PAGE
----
Peter Pfeiffer is a principal at Barley & Pfeifer Architects in Austin, Texas, and is one of the early pioneers in the green building movement. Architect, lecturer, and interior designer, Pfeiffer is also a building scientist with a lifelong commitment to making sustainable construction mainstream. He spoke with BUILDER about the future of home building and the green movement.
BUILDER: Green building has made significant strides, but what will drive the movement in the future?
The biggest is economics and world consumption. We don’t have a choice with globalization hitting us. You might be for [globalization] or you might be against it, but unfortunately that has picked up steam. If it’s cheaper to build goods in India that’s where the goods will be built and we’ll lose jobs. That means that the typical Indian person will be able to have a slightly higher standard of living because they have more jobs. So you do that with China, and India, and other Third World countries—or which used to be Third World countries—and you have a lot of competition for the resources that we had to ourselves for the longest while. Gasoline is a great example of that. The United States can reduce its consumption and it has reduced its consumption by 2.5 percent since the start of the year, but [that shift] hasn’t affected oil prices because the other nations in the world are just going up with their consumption. That’s just one example of what’s happening across the board with steel, agricultural products, gypsum, aluminum, you name it. We’re in a global economy, and we’ve got to get more competitive with the way we use our resources. That’s going to be the driver [for green building]. The other drivers are the public, [which is]going to demand more efficient homes. Then they’re going to turn to their local officials and say, ‘We want you to help us get more efficient homes.’ That’s where the codes come in.
BUILDER: What role will home buyers play in this scenario?
I think the home buyer will help push the market, but it’s not every home buyer. At first, it will probably be the more educated and more savvy home buyer who’s going to say, ‘Gosh, if I spend $2,000 more building my house, it will actually be cheaper for me to own.’ They’re going to make that connection between a greater upfront investment and a less expensive ongoing cost of living. But not every home buyer is going to see it that way. The more savvy home buyer will push the market. But then you get into that debate where the government—as Austin has done—is going to step in and say, ‘You know, it’s really cheaper for everybody if we save energy. If the people who can afford to have extremely energy-wasting houses don’t get the message, they’ll keep building these monstrosities, and eventually that’s going to affect our ability to generate enough capacity. If we don’t control consumption, we’re eventually [going to have to raise rates on everyone] to fund a new power plant and transmission lines.’
BUILDER: What will home building look like with sustained higher gas prices at $5 and $6 per gallon?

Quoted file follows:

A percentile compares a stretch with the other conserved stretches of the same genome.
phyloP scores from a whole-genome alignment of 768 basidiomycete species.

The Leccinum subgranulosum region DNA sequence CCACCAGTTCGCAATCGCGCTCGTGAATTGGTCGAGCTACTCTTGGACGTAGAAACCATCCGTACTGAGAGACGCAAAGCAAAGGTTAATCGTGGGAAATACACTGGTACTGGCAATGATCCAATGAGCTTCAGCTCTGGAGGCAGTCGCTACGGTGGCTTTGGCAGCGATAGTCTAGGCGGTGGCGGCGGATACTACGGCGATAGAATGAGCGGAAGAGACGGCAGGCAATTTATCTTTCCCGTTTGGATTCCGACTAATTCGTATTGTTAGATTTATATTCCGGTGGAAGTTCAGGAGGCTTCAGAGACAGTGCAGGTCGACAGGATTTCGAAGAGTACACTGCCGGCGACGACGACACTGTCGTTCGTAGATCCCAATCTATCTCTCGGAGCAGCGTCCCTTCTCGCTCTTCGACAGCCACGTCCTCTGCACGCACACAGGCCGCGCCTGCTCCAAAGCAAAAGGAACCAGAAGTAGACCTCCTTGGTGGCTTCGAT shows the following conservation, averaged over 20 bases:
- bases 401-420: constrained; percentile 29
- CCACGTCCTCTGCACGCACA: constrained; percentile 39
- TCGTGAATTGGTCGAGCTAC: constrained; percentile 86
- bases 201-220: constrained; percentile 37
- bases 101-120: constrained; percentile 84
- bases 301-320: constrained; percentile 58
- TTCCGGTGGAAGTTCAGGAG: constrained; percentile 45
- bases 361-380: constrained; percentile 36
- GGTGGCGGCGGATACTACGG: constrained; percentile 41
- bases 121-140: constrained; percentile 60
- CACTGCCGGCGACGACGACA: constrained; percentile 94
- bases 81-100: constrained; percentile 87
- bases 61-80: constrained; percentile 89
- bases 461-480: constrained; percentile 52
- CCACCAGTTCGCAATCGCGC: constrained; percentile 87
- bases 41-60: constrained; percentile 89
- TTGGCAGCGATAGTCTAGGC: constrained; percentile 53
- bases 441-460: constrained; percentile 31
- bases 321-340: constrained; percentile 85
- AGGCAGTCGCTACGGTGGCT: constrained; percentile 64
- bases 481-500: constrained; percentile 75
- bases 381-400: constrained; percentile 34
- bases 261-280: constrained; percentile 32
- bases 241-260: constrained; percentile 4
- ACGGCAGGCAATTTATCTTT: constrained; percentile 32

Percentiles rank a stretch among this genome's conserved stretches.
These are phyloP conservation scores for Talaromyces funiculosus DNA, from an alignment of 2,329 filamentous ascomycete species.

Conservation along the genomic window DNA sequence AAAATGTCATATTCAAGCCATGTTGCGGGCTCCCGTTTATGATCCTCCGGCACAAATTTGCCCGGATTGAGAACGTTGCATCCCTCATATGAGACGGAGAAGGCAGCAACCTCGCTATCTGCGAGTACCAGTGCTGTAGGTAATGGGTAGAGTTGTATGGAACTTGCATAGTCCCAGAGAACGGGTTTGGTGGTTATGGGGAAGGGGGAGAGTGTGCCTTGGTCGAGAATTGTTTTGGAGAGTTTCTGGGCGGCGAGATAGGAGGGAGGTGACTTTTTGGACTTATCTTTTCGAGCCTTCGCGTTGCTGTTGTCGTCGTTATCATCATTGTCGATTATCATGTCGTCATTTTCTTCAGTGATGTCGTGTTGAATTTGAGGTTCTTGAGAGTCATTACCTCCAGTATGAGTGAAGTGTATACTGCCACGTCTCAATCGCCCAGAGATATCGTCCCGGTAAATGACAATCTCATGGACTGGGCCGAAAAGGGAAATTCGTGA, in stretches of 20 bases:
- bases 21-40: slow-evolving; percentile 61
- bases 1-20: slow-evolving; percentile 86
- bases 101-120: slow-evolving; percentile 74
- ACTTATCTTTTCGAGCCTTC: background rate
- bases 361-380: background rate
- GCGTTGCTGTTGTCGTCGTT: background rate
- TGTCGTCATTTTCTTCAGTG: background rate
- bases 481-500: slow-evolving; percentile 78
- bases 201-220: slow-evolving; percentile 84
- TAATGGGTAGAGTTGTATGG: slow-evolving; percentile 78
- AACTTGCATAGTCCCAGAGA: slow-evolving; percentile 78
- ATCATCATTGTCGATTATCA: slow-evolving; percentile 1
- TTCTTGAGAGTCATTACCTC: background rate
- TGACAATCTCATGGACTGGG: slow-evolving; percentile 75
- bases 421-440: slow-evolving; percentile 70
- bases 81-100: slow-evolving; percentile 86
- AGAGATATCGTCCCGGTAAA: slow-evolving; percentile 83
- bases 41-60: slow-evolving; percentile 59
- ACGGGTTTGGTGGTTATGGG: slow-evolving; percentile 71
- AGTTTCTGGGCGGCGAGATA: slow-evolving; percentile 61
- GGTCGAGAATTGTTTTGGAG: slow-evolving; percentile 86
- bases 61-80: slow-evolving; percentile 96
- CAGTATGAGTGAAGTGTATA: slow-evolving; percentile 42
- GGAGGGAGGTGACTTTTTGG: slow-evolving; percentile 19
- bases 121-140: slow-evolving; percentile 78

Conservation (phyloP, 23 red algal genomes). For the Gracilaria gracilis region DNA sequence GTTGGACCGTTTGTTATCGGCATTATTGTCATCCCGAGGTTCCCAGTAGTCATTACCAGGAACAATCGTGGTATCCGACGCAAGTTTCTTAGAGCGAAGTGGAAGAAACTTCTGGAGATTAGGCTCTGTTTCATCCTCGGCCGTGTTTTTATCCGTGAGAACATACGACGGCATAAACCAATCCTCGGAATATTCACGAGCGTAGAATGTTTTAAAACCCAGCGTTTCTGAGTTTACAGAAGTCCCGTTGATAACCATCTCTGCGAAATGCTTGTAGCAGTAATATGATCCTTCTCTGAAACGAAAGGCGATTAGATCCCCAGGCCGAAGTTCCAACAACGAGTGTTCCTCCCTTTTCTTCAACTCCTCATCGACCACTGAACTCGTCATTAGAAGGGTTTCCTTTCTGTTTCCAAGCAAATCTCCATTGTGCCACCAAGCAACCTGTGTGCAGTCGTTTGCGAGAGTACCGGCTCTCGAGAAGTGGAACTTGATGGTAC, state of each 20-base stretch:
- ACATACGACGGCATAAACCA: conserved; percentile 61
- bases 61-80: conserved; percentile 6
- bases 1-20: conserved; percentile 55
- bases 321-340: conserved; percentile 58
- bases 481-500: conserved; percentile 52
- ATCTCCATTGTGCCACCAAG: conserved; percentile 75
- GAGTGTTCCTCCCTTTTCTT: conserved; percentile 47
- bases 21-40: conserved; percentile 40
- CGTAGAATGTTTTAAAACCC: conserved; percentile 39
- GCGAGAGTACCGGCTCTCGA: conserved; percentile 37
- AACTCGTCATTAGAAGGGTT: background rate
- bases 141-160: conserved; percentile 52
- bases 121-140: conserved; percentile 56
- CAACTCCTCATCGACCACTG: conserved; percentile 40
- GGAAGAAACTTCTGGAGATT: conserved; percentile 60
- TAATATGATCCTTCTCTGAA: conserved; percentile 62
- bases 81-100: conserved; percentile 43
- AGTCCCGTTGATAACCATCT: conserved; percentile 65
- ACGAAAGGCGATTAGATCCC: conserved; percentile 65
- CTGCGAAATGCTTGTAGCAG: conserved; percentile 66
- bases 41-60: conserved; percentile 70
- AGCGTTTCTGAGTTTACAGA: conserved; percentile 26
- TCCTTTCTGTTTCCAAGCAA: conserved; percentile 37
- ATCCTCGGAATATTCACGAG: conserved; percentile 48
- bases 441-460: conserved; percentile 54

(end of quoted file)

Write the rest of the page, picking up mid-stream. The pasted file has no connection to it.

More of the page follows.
That goes to the larger issue of not so much the individual home as the location of the home. I think that will put a lot of pressure on these far outlying subdivisions. Their property values will deflate. If it costs a family $1,000 to fuel their automobile to run their life instead of $300 a month, there are a lot of families that will find an extra $700 a month in their family budget hard to come by. And eventually they’re going to start thinking, ‘We love it out here, but we really need to move in closer so we can drive less or not have to drive at all because there will be access to public transportation. Our kids can walk to school, instead of being driven to school.’ … [The documentary "The End of Suburbia"] makes an interesting point. [We’ve] grown up in the environment that suburbia is the standard in American society. So to us, it’s traditional, it’s the standard. But the point the video makes is that it’s a very recent standard, and its foundation was all based on cheap oil. Go back 75 years, and it wasn’t the standard of American life. My parents both grew up in the cities where their parents worked. It was after World War II that they moved out into the suburbs, and that’s where I grew up. But almost everybody in the generation before mine grew up in the city where they had one family car—if they had that. My mother’s family didn’t have a car. Her dad walked to work, and her mom stayed at home, and they walked to school. She never had a car until she married my father….You could live a decent lifestyle without a car until the game starting changing, which was about the 1950s. So what we think is standard has only been around a half a century. That video makes a point that we’re probably going to go back to the way we were living for hundreds of years.
BUILDER: How do you counter the argument that green building cost too much?
That’s only true for people who don’t know what the green building movement really is about.
BUILDER: Is it possible, then, to build green without adding costs to the house?